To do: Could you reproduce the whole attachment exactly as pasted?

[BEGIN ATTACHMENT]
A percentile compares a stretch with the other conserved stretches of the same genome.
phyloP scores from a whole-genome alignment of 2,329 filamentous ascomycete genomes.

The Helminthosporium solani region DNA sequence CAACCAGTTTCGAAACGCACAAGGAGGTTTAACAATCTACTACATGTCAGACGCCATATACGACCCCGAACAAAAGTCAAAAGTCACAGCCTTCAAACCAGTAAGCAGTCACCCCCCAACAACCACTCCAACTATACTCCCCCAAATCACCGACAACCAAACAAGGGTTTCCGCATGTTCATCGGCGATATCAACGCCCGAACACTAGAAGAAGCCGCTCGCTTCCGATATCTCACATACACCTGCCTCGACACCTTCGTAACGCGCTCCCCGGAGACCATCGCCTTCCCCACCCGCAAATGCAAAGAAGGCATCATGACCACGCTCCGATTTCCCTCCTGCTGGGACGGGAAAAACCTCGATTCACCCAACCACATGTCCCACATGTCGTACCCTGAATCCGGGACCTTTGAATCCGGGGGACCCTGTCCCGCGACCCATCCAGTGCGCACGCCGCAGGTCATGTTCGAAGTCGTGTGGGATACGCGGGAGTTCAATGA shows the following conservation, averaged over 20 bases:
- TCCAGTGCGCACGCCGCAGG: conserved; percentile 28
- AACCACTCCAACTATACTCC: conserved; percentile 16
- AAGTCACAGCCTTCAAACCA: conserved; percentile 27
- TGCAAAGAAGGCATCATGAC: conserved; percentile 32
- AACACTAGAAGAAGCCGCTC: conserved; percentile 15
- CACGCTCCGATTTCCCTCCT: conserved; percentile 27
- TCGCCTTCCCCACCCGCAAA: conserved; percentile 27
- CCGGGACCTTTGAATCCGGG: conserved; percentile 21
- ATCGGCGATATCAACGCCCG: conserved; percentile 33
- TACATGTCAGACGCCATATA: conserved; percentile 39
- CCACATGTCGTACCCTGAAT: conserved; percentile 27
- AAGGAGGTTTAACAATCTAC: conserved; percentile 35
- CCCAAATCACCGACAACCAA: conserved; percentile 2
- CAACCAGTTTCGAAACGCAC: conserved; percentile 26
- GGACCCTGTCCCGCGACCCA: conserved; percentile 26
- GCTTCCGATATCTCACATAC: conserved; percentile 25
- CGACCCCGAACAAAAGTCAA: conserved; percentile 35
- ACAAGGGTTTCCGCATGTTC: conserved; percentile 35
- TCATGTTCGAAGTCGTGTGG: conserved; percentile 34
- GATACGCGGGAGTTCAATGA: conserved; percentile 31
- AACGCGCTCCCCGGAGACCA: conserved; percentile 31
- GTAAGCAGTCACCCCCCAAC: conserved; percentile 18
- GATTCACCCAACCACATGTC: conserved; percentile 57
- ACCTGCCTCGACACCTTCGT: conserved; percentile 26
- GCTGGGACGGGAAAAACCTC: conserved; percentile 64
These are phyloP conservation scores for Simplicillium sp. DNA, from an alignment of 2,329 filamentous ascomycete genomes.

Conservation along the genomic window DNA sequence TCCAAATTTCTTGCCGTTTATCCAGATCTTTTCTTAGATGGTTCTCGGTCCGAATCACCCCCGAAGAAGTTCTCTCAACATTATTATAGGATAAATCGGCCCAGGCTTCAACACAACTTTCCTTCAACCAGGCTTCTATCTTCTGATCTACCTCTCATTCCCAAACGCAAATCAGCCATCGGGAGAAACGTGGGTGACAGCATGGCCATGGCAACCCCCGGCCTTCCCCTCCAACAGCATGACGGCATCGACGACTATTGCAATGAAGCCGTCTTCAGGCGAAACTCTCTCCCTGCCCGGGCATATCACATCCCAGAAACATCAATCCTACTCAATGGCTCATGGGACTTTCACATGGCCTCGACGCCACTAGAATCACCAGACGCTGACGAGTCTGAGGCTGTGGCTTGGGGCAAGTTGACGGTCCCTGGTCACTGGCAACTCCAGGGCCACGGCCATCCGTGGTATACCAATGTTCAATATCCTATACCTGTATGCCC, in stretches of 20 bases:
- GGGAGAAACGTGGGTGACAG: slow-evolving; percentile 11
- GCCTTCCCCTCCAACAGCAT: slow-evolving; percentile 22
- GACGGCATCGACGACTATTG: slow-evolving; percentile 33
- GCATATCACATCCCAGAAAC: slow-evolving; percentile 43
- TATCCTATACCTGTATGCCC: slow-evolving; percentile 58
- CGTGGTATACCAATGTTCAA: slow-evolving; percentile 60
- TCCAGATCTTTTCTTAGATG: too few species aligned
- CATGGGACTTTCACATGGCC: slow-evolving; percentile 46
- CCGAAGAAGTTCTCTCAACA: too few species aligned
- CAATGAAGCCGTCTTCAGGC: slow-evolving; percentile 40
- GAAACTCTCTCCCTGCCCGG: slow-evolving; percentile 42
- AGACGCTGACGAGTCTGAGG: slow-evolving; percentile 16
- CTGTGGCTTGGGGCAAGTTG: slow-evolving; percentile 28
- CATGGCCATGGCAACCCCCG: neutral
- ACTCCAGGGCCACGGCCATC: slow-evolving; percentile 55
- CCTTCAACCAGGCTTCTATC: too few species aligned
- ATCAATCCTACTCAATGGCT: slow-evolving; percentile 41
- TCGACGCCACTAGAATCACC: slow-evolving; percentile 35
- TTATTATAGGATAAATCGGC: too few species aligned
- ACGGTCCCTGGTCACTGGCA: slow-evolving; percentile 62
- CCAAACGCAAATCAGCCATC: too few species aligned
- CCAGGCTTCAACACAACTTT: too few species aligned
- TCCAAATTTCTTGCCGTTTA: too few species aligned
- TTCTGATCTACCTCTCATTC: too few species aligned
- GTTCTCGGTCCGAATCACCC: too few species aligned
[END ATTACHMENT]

A percentile compares a stretch with the other conserved stretches of the same genome.
phyloP scores from a whole-genome alignment of 2,329 filamentous ascomycete genomes.

The Helminthosporium solani region DNA sequence CAACCAGTTTCGAAACGCACAAGGAGGTTTAACAATCTACTACATGTCAGACGCCATATACGACCCCGAACAAAAGTCAAAAGTCACAGCCTTCAAACCAGTAAGCAGTCACCCCCCAACAACCACTCCAACTATACTCCCCCAAATCACCGACAACCAAACAAGGGTTTCCGCATGTTCATCGGCGATATCAACGCCCGAACACTAGAAGAAGCCGCTCGCTTCCGATATCTCACATACACCTGCCTCGACACCTTCGTAACGCGCTCCCCGGAGACCATCGCCTTCCCCACCCGCAAATGCAAAGAAGGCATCATGACCACGCTCCGATTTCCCTCCTGCTGGGACGGGAAAAACCTCGATTCACCCAACCACATGTCCCACATGTCGTACCCTGAATCCGGGACCTTTGAATCCGGGGGACCCTGTCCCGCGACCCATCCAGTGCGCACGCCGCAGGTCATGTTCGAAGTCGTGTGGGATACGCGGGAGTTCAATGA shows the following conservation, averaged over 20 bases:
- TCCAGTGCGCACGCCGCAGG: conserved; percentile 28
- AACCACTCCAACTATACTCC: conserved; percentile 16
- AAGTCACAGCCTTCAAACCA: conserved; percentile 27
- TGCAAAGAAGGCATCATGAC: conserved; percentile 32
- AACACTAGAAGAAGCCGCTC: conserved; percentile 15
- CACGCTCCGATTTCCCTCCT: conserved; percentile 27
- TCGCCTTCCCCACCCGCAAA: conserved; percentile 27
- CCGGGACCTTTGAATCCGGG: conserved; percentile 21
- ATCGGCGATATCAACGCCCG: conserved; percentile 33
- TACATGTCAGACGCCATATA: conserved; percentile 39
- CCACATGTCGTACCCTGAAT: conserved; percentile 27
- AAGGAGGTTTAACAATCTAC: conserved; percentile 35
- CCCAAATCACCGACAACCAA: conserved; percentile 2
- CAACCAGTTTCGAAACGCAC: conserved; percentile 26
- GGACCCTGTCCCGCGACCCA: conserved; percentile 26
- GCTTCCGATATCTCACATAC: conserved; percentile 25
- CGACCCCGAACAAAAGTCAA: conserved; percentile 35
- ACAAGGGTTTCCGCATGTTC: conserved; percentile 35
- TCATGTTCGAAGTCGTGTGG: conserved; percentile 34
- GATACGCGGGAGTTCAATGA: conserved; percentile 31
- AACGCGCTCCCCGGAGACCA: conserved; percentile 31
- GTAAGCAGTCACCCCCCAAC: conserved; percentile 18
- GATTCACCCAACCACATGTC: conserved; percentile 57
- ACCTGCCTCGACACCTTCGT: conserved; percentile 26
- GCTGGGACGGGAAAAACCTC: conserved; percentile 64
These are phyloP conservation scores for Simplicillium sp. DNA, from an alignment of 2,329 filamentous ascomycete genomes.

Conservation along the genomic window DNA sequence TCCAAATTTCTTGCCGTTTATCCAGATCTTTTCTTAGATGGTTCTCGGTCCGAATCACCCCCGAAGAAGTTCTCTCAACATTATTATAGGATAAATCGGCCCAGGCTTCAACACAACTTTCCTTCAACCAGGCTTCTATCTTCTGATCTACCTCTCATTCCCAAACGCAAATCAGCCATCGGGAGAAACGTGGGTGACAGCATGGCCATGGCAACCCCCGGCCTTCCCCTCCAACAGCATGACGGCATCGACGACTATTGCAATGAAGCCGTCTTCAGGCGAAACTCTCTCCCTGCCCGGGCATATCACATCCCAGAAACATCAATCCTACTCAATGGCTCATGGGACTTTCACATGGCCTCGACGCCACTAGAATCACCAGACGCTGACGAGTCTGAGGCTGTGGCTTGGGGCAAGTTGACGGTCCCTGGTCACTGGCAACTCCAGGGCCACGGCCATCCGTGGTATACCAATGTTCAATATCCTATACCTGTATGCCC, in stretches of 20 bases:
- GGGAGAAACGTGGGTGACAG: slow-evolving; percentile 11
- GCCTTCCCCTCCAACAGCAT: slow-evolving; percentile 22
- GACGGCATCGACGACTATTG: slow-evolving; percentile 33
- GCATATCACATCCCAGAAAC: slow-evolving; percentile 43
- TATCCTATACCTGTATGCCC: slow-evolving; percentile 58
- CGTGGTATACCAATGTTCAA: slow-evolving; percentile 60
- TCCAGATCTTTTCTTAGATG: too few species aligned
- CATGGGACTTTCACATGGCC: slow-evolving; percentile 46
- CCGAAGAAGTTCTCTCAACA: too few species aligned
- CAATGAAGCCGTCTTCAGGC: slow-evolving; percentile 40
- GAAACTCTCTCCCTGCCCGG: slow-evolving; percentile 42
- AGACGCTGACGAGTCTGAGG: slow-evolving; percentile 16
- CTGTGGCTTGGGGCAAGTTG: slow-evolving; percentile 28
- CATGGCCATGGCAACCCCCG: neutral
- ACTCCAGGGCCACGGCCATC: slow-evolving; percentile 55
- CCTTCAACCAGGCTTCTATC: too few species aligned
- ATCAATCCTACTCAATGGCT: slow-evolving; percentile 41
- TCGACGCCACTAGAATCACC: slow-evolving; percentile 35
- TTATTATAGGATAAATCGGC: too few species aligned
- ACGGTCCCTGGTCACTGGCA: slow-evolving; percentile 62
- CCAAACGCAAATCAGCCATC: too few species aligned
- CCAGGCTTCAACACAACTTT: too few species aligned
- TCCAAATTTCTTGCCGTTTA: too few species aligned
- TTCTGATCTACCTCTCATTC: too few species aligned
- GTTCTCGGTCCGAATCACCC: too few species aligned